The SEC reportedly became involved just one day after the now-infamous "funding secured" tweet. Not only was the SEC interested in whether or not the funding was actually secure, it wanted to determine whether or not Musk's tweet constituted sufficient disclosure to investors, which is required before making the type announcement he did.
"I'm not at all surprised at the speed with which this has happened, because so much of the evidence was already out in public," said Sam Abuelsamid, senior research analyst at Navigant Research, in an email to Roadshow. "Normally, regulators have to spend months investigating before they get enough evidence to make a case. In this situation, Musk basically handed them the case on a Twitter timeline."
The following week, it was reported that the SEC slapped Tesla with a subpoena, requiring the company to provide documents related to Musk's tweet about going private. At that point, neither Tesla nor the SEC would either confirm or deny that an investigation was taking place.
On Aug. 25, 18 days after the tweet heard 'round the internet, Musk published a blog post on Tesla's site that said he had chosen to keep the company public. He admitted that going private would be "challenging" and "distracting," and that "most of Tesla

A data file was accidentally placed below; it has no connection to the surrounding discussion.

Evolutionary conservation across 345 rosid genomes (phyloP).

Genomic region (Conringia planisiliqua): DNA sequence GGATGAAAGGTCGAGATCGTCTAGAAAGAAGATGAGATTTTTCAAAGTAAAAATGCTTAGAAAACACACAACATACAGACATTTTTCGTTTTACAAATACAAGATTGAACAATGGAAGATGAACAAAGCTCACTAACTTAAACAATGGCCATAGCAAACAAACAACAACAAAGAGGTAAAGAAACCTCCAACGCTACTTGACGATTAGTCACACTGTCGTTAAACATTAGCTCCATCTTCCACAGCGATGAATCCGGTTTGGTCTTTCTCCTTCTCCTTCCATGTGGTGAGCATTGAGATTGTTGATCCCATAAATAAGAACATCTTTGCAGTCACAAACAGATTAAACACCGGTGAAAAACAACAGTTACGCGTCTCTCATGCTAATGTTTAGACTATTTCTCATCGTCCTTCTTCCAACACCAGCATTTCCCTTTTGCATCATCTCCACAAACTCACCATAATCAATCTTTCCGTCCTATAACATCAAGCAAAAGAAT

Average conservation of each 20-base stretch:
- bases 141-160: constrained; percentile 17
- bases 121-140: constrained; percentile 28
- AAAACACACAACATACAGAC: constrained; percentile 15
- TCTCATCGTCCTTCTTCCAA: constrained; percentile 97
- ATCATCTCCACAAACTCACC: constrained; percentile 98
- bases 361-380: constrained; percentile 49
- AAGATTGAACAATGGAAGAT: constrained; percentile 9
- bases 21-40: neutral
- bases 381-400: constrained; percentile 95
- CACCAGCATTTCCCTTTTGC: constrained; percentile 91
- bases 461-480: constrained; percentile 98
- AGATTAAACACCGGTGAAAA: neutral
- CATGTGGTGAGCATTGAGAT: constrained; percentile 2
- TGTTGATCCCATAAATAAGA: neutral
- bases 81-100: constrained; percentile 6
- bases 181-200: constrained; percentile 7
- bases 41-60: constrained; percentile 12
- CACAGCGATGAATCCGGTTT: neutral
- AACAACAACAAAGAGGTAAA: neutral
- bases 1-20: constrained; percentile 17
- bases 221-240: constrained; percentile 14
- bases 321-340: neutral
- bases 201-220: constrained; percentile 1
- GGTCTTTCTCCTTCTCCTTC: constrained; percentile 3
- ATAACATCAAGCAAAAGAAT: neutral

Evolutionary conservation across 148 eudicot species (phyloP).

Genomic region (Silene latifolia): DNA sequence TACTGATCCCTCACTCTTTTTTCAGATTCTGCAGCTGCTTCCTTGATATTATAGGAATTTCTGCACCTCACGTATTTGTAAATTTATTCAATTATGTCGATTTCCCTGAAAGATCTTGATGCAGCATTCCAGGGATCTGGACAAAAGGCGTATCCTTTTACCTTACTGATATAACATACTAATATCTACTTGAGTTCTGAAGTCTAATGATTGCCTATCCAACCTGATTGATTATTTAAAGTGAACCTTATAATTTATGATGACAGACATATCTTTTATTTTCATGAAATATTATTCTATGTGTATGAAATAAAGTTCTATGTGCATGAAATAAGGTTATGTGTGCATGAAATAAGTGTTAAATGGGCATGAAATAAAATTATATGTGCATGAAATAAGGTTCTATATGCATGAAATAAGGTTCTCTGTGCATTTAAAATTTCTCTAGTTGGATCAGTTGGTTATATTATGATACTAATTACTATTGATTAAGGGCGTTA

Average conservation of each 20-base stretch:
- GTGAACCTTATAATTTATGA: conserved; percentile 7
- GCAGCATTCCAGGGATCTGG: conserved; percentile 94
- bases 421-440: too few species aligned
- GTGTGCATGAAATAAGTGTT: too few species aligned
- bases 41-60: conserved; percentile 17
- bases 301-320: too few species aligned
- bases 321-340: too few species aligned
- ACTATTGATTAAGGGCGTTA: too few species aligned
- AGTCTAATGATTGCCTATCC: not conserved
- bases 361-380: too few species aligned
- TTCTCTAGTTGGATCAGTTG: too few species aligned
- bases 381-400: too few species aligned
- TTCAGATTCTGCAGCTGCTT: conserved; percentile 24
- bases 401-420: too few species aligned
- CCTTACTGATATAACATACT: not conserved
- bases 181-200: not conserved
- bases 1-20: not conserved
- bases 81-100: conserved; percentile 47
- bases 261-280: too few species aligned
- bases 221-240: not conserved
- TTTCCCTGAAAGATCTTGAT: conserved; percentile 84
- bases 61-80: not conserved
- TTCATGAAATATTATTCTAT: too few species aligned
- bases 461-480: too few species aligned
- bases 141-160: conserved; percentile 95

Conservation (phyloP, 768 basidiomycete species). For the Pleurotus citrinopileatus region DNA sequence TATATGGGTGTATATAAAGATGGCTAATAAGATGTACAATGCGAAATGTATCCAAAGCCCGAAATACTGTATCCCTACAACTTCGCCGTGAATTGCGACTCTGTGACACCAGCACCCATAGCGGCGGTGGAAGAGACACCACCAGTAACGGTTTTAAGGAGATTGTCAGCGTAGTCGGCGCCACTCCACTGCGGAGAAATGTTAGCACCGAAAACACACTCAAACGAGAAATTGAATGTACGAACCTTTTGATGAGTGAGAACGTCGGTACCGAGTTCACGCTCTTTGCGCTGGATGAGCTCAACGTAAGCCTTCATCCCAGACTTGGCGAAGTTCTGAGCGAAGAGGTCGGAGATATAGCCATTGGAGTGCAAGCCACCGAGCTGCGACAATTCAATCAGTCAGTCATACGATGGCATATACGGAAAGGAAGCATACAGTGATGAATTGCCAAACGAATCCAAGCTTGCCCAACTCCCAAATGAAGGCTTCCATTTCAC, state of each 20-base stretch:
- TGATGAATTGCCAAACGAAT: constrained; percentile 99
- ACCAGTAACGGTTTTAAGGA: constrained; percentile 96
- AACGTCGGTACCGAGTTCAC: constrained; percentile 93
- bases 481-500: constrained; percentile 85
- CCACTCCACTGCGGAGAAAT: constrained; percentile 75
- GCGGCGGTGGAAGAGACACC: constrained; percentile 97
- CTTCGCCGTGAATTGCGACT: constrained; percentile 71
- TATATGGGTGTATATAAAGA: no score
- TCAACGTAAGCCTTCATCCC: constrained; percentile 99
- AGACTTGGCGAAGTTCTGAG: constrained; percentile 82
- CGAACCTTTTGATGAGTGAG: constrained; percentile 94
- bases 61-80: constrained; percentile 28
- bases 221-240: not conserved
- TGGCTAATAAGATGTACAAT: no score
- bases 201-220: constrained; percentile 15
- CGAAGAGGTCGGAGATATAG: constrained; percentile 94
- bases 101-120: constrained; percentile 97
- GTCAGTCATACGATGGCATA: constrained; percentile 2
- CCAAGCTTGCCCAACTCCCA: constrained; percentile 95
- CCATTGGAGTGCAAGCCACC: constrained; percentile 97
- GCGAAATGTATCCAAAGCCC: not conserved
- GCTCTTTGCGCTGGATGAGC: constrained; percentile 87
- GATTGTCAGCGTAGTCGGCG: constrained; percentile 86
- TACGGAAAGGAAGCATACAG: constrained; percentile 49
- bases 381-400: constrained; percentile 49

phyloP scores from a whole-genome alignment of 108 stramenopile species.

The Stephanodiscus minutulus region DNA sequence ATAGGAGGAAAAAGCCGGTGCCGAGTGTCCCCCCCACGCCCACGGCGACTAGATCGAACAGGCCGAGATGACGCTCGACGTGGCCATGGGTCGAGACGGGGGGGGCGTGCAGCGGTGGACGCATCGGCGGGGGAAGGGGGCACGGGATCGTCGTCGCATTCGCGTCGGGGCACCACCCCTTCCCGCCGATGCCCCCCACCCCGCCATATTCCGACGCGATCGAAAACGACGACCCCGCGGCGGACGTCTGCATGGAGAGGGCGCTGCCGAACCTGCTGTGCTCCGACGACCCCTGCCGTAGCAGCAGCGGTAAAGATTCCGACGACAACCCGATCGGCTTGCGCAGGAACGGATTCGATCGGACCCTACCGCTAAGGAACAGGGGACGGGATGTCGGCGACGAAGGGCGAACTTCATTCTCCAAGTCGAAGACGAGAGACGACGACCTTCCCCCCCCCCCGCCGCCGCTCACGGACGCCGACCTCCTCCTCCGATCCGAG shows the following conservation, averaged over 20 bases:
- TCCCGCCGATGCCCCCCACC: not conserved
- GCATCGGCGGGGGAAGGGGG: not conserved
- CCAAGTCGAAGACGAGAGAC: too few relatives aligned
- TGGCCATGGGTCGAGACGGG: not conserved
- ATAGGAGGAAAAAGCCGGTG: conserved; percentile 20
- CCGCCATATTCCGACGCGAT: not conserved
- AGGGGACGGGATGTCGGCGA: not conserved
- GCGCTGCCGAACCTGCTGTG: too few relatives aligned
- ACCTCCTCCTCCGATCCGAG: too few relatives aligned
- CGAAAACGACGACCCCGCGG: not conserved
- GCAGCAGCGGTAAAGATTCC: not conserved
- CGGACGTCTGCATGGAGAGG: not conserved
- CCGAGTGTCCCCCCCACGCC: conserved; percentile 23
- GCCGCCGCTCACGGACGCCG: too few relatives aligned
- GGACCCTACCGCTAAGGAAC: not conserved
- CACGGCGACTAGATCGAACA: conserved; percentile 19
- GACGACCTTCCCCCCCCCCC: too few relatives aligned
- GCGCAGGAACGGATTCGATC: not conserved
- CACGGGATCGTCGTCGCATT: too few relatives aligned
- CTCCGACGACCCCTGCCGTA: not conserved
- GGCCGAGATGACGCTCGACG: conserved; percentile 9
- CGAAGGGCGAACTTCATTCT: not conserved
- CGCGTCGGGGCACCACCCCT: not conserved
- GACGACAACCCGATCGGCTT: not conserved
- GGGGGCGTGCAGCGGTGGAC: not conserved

Facebook on Friday said a breach affected 50 million people on the social network.
The vulnerability stemmed from Facebook's "view as" feature, which lets people see what their profiles look like to other people. Attackers exploited code associated with the feature that allowed them to steal "access tokens" that could be used to take over people's accounts.
While access tokens aren't your password, they allow people to log in to accounts without needing it. Facebook also said later Friday that the breach also affected third-party apps that you have linked to your Facebook account, including Instagram. As a precautionary measure, Facebook logged about 90 million people out of their accounts, the company said.
The social network said it discovered the attack earlier this week. The company has informed the FBI and the Irish Data Protection Commission. Facebook said the investigation is in the early stages and it doesn't yet know who was behind the attacks.